Ronald Winton was Editor of The Medical Journal of Australia from 1957 to 1977. He would be the first to agree that his life had been a good one. Departing it, on 13 February 2004, at the age of 90, he would have thanked God for its variety, its achievements, and the love he received from his family, friends, colleagues and staff, as well as the many students for whom he became a surrogate father.
Ron was born in 1913 in Campbelltown, New South Wales. His medical career began at Brisbane Hospital in 1935 and continued during Army service. He described his war as “quiet”, but managed to have some adventures in Palestine and New Guinea, retiring with the rank of Lieutenant-Colonel.
Ron came to the Journal in 1947 as assistant to Mervyn Archdall, succeeding him as Editor in 1957. In those days, the Journal was wholly produced within The Printing House, at Glebe, from subedited manuscript through typesetting in hot metal to printing and binding. Ron’s term saw many changes — in medicine itself, in publishing procedures, in practice management and in medical insurance. He also saw the transition from the branches of the British Medical Association in Australia to the independent national and state bodies of the Australian Medical Association (AMA), and the controversial negotiations with government during the early days of Medibank. His editorials on medicopolitical topics were always insightful and balanced.
Ron left his stamp on medical journalism in Australia in many ways. He edited the Australasian Annals of Medicine for some years and helped to formulate the Code of Conduct for pharmaceutical advertising for the National Medical Media Council. Through all the changes he steered the MJA, the “flagship” of the AMA, enabling it to keep honourable company with the great journals of the world. On his retirement he was awarded the Gold Medal of the AMA.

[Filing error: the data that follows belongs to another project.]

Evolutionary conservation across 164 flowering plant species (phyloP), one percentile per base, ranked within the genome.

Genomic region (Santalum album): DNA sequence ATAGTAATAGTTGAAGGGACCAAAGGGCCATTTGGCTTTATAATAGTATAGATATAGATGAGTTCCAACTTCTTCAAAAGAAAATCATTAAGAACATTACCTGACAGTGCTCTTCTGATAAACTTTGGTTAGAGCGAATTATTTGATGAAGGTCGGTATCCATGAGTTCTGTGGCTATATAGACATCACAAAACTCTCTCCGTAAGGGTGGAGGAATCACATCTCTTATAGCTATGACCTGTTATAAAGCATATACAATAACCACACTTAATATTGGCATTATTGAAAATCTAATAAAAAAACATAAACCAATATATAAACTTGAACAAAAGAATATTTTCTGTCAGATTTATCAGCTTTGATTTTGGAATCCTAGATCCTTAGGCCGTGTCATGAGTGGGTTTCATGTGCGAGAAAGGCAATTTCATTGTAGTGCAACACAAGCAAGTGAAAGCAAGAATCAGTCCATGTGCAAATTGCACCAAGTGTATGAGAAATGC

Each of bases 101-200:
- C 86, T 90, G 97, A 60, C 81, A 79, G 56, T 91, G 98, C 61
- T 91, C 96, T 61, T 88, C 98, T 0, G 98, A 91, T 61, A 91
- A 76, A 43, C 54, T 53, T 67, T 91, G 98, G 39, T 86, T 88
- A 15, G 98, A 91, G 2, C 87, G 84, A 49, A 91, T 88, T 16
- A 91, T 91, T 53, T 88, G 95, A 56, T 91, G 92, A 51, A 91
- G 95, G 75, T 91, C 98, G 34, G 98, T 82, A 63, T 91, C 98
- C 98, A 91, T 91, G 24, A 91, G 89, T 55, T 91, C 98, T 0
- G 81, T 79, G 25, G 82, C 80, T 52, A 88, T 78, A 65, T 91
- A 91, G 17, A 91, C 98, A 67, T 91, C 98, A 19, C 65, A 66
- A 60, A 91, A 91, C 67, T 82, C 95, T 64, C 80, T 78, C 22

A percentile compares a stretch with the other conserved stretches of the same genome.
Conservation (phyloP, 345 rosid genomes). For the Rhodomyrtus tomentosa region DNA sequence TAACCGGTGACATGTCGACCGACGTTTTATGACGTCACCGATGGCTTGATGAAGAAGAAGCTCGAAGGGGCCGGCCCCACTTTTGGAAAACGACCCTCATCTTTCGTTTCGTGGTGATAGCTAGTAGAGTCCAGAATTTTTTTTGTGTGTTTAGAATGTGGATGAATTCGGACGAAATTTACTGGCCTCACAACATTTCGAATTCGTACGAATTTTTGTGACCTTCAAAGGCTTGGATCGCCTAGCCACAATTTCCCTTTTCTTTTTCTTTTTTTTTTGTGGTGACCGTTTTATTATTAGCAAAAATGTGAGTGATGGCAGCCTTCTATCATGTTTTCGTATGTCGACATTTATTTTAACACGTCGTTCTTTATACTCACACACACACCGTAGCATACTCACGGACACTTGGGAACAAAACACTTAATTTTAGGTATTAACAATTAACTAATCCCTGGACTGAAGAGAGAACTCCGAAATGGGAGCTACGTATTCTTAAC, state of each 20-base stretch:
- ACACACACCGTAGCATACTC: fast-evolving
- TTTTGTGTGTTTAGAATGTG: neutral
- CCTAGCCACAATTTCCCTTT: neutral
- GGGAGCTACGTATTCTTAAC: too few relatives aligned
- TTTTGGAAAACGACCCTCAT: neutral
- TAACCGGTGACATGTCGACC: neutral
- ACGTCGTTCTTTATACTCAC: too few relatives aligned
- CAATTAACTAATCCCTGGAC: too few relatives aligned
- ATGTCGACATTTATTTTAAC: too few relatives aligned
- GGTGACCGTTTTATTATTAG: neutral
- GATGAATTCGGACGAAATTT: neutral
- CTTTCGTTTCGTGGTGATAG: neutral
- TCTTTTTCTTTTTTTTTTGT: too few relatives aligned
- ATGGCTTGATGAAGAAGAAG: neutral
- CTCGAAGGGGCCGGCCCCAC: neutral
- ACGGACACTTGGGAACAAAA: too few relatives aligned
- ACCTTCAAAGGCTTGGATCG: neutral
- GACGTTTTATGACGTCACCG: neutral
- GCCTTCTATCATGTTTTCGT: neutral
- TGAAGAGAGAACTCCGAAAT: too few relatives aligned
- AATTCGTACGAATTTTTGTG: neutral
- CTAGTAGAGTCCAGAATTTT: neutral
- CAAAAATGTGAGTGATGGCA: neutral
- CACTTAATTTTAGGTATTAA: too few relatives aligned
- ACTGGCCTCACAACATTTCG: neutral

Outside work, his passions included music, literature, theology and history (he lectured in the history of medicine at the University of Sydney). These topics often flavoured staff morning teas, to everyone’s great delight.
On the world scene, Ron was a member of the World Medical Association, chairing its Committee on Medical Ethics, as well as the International Congress of Christian Physicians. His love affair with books led him to write several of his own.1-12 The great guiding force in his life was his deep Christian faith, exemplified in all his activities, especially his 20 years as Honorary Warden of “Wingham”, an Anglican hostel for country and overseas students.
The Journal had been fortunate in its editors. Henry William Armit established its tradition of scrupulous accuracy, Mervyn Archdall brought wit and flair, and Ron Winton injected his own brand of wisdom and grace. As an editor, he was a hard act to follow. As a man, he inspired loyalty and love.
- 1. Winton RR. For wayfarers only: signposts for those newly come to Christ and His way. Sydney: Intervarsity Fellowship, 1930.
- 2. Winton RR. The future of professional freedom. London: CME Publications, 1977.
- 3. Winton RR. The nature of things: a history of the Royal College of Pathologists of Australasia. Sydney: RCPA, 1982.
- 4. Winton RR. A body’s body: the first twenty-one years of the Royal Australian College of General Practitioners. Sydney: RACGP, 1983.
- 5. Winton RR. A Christian doctor speaks on dying. Sydney: Lancer Books, 1984.
- 6. Winton RR. The doctor’s oath. Sydney: Lancer Books, 1984.
- 7. Winton RR. An amazing man: Edward Gault in three worlds. Melbourne: Joint Board of Christian Education, 1987.
- 8. Winton RR. From the sidelines of medicine. Sydney: Australian Medical Association, 1988.
- 9. Winton RR. Why the pomegranate? A history of the Royal Australasian College of Physicians. Sydney: RACP, 1988.
- 10. Winton RR. New lamps for old: a history of the Royal Australian College of Ophthalmologists. Sydney: RACO, 1992.
- 11. Winton RR. Kanematsu’s great gift: the story of the Kanematsu Memorial Institute at Sydney Hospital. Sydney: Kanematsu Fund, 1997.
- 12. Winton RR. With hand and mind and heart: a look back at the first quarter century of the Faculty of Medicine, the University of New South Wales. Sydney: University of New South Wales, 1999.
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